Smart technology has preserved the UK railway’s safety record
Posted: 13 July 2018 | Global Railway Review | No comments yet
Smart use of data and technology is helping to protect and enhance Britain’s excellent rail safety record, according to rail safety body, RSSB…
Recently released figures have confirmed train travel to be one of the safest forms of transport, with the car being 21 times as risky, the bicycle nearly 350 times and motorcycle nearly 1,400 times more dangerous than travelling by train.
2017-18 was the 11th year in a row in the UK without a train collision or derailment that led to death of passengers or the workforce. There has also been a reduction in the number of accidents that didn’t cause harm but had the potential to do so under different circumstances.
Despite a one per cent drop in growth in rail travel in the 2017-18 financial year, RSSB stresses that over the longer term there has been substantial unanticipated growth, resulting in a railway network at or near full capacity, with 1.7 billion passenger journeys made. This puts a lot of pressure on the system in terms of risk.
By collecting and analysing a wide range of safety data, intervention in the right areas where risk can be managed or reduced has been targeted. This is yielding significant benefits, with reductions in risk of 26 per cent at level crossings and 11 per cent for derailments since 2014. The risk from signals passed at danger is just a third of what it was in 2006.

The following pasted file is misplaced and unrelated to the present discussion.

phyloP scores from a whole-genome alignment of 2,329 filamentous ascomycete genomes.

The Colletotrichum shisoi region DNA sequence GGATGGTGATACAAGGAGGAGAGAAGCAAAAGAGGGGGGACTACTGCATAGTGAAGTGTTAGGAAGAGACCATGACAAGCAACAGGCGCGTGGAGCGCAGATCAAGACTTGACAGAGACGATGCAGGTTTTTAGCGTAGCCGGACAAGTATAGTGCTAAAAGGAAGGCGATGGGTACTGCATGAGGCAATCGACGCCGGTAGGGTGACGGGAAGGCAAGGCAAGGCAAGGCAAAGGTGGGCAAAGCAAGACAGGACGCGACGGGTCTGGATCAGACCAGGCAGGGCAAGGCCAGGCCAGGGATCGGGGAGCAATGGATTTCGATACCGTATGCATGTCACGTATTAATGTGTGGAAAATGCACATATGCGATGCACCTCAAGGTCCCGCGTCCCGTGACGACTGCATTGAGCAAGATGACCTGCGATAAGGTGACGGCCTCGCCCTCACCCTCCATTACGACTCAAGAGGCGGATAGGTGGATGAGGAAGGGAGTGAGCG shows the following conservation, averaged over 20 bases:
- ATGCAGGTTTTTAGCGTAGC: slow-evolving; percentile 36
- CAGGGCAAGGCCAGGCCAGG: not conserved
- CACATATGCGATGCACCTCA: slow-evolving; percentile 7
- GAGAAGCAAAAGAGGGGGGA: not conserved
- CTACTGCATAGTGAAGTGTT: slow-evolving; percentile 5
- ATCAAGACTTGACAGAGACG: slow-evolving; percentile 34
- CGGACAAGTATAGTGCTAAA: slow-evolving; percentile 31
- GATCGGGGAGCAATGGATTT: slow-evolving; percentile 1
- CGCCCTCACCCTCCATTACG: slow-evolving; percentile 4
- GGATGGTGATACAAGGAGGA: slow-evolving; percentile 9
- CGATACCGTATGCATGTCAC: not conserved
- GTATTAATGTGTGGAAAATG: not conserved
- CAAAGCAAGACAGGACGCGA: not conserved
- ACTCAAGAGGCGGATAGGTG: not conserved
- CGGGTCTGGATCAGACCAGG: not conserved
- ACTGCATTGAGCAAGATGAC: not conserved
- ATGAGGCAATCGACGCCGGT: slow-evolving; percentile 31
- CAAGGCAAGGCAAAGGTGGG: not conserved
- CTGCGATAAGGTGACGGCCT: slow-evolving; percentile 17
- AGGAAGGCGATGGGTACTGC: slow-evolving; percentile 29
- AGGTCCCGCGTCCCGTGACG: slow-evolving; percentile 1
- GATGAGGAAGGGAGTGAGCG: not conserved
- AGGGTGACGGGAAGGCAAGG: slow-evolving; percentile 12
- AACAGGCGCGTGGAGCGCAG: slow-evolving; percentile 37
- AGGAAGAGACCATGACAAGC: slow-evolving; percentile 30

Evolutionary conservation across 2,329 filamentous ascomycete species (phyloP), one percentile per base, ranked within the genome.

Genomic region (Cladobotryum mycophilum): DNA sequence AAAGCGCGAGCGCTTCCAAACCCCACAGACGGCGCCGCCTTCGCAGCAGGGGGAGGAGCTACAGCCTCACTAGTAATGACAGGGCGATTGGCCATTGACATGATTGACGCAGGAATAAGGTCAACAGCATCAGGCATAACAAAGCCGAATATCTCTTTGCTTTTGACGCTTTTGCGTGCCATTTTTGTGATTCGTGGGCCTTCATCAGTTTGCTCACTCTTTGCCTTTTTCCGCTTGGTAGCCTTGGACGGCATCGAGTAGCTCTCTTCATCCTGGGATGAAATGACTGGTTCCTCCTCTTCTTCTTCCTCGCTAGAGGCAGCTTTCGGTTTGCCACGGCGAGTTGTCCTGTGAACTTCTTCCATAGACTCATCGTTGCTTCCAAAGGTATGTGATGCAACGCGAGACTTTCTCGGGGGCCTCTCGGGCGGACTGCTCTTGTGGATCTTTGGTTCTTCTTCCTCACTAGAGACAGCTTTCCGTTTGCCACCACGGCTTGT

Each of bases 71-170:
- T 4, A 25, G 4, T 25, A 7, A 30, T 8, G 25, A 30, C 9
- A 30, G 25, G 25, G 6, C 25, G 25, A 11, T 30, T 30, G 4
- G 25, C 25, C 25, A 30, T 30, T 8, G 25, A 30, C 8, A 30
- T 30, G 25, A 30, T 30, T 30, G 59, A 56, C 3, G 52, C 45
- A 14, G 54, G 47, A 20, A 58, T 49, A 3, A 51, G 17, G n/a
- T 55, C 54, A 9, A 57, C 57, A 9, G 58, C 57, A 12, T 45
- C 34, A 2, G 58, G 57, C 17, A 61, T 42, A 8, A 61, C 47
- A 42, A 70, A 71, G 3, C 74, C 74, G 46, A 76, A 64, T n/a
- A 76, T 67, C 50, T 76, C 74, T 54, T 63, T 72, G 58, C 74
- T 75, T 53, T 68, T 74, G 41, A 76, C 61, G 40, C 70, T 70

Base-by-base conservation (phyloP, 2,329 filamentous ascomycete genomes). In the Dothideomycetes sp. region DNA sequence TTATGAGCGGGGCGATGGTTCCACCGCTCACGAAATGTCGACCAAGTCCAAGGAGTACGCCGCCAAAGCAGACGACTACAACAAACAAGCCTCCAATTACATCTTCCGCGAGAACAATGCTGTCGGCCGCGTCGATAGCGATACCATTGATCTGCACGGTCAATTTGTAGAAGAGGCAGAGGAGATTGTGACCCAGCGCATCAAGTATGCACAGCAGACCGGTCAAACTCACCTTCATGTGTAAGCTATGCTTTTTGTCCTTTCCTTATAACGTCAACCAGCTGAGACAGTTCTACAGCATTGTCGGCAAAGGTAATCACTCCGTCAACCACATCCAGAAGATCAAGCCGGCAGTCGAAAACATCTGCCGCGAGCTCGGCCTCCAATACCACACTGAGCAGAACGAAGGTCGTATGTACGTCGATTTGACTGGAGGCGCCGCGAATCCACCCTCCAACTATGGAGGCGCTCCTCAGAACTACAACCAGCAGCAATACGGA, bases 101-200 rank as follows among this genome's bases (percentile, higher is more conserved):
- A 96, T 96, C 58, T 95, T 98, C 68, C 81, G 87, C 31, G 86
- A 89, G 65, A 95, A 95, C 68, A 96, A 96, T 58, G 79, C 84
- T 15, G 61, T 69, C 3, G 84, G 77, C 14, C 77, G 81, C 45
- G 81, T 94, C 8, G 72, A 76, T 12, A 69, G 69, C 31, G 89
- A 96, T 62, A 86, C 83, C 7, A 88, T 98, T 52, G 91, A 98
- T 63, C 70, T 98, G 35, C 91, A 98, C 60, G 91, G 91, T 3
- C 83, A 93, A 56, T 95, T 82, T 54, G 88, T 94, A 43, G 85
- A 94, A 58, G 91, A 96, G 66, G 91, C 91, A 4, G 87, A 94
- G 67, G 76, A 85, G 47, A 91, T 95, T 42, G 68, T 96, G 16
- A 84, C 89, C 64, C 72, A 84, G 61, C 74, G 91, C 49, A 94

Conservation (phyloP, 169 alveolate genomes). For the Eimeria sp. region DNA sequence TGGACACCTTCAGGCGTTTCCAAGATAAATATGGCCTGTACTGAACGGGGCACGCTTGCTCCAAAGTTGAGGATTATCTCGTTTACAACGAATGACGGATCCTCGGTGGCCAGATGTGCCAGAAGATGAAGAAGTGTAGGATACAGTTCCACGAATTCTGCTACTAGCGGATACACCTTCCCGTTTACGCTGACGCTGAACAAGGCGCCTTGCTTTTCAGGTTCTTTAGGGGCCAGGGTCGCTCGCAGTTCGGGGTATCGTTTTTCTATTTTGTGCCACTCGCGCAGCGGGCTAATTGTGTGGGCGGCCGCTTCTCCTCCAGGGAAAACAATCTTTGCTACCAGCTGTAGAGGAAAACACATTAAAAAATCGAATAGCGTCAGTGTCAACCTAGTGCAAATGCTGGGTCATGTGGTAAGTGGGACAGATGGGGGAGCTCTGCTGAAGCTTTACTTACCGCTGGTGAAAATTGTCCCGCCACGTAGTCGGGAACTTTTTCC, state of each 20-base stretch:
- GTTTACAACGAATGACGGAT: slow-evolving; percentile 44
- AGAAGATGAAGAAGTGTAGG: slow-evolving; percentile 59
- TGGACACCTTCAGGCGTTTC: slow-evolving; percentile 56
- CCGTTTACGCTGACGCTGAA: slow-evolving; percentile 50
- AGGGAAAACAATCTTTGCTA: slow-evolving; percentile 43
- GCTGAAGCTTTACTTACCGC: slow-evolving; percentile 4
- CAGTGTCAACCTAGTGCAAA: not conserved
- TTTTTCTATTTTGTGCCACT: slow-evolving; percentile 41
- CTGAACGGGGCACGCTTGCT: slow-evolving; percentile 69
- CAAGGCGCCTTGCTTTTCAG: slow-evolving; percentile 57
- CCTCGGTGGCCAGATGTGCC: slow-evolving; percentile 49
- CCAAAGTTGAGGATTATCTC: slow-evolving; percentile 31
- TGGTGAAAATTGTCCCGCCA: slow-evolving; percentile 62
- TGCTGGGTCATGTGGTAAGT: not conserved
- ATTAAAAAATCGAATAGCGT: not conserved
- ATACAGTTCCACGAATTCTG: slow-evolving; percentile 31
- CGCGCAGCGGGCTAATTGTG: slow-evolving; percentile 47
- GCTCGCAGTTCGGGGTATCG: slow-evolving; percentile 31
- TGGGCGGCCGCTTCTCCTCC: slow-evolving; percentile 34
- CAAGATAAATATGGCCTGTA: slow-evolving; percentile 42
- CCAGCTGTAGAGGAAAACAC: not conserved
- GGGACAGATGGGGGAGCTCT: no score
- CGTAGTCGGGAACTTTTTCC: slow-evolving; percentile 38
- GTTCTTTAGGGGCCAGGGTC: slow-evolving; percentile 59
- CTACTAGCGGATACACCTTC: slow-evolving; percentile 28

However, figures have also revealed adverse performance in other key risk areas including assaults and abuse of both passengers and rail staff, and trespassing. The industry has been mobilising new programmes to address these risks, including wearable technology such as body cameras. A survey of 700 staff, indicated that 94 per cent reported experiencing workplace abuse in the last 12 months, with 30 per cent seeing abuse directed at them daily.
RSSB’s Director of System Safety, Health and Wellbeing, George Bearfield, said: “Rail remains one of the very safest forms of transport, a position supported by our analysis of the safety data from across the national rail network in the last year. In particular, in those areas where industry is working together with sustained focus – such as train accidents and level crossings – real, measurable improvements continue to be seen. No one is complacent and the industry is already mobilising to address those areas where we haven’t seen success – such as trespass, assaults and abuse. Rail has a proven blueprint for successful, collaborative, risk management to apply, and emerging technology – such as monitoring systems and wearables – are also providing opportunities for improvement and showing some early signs of success.”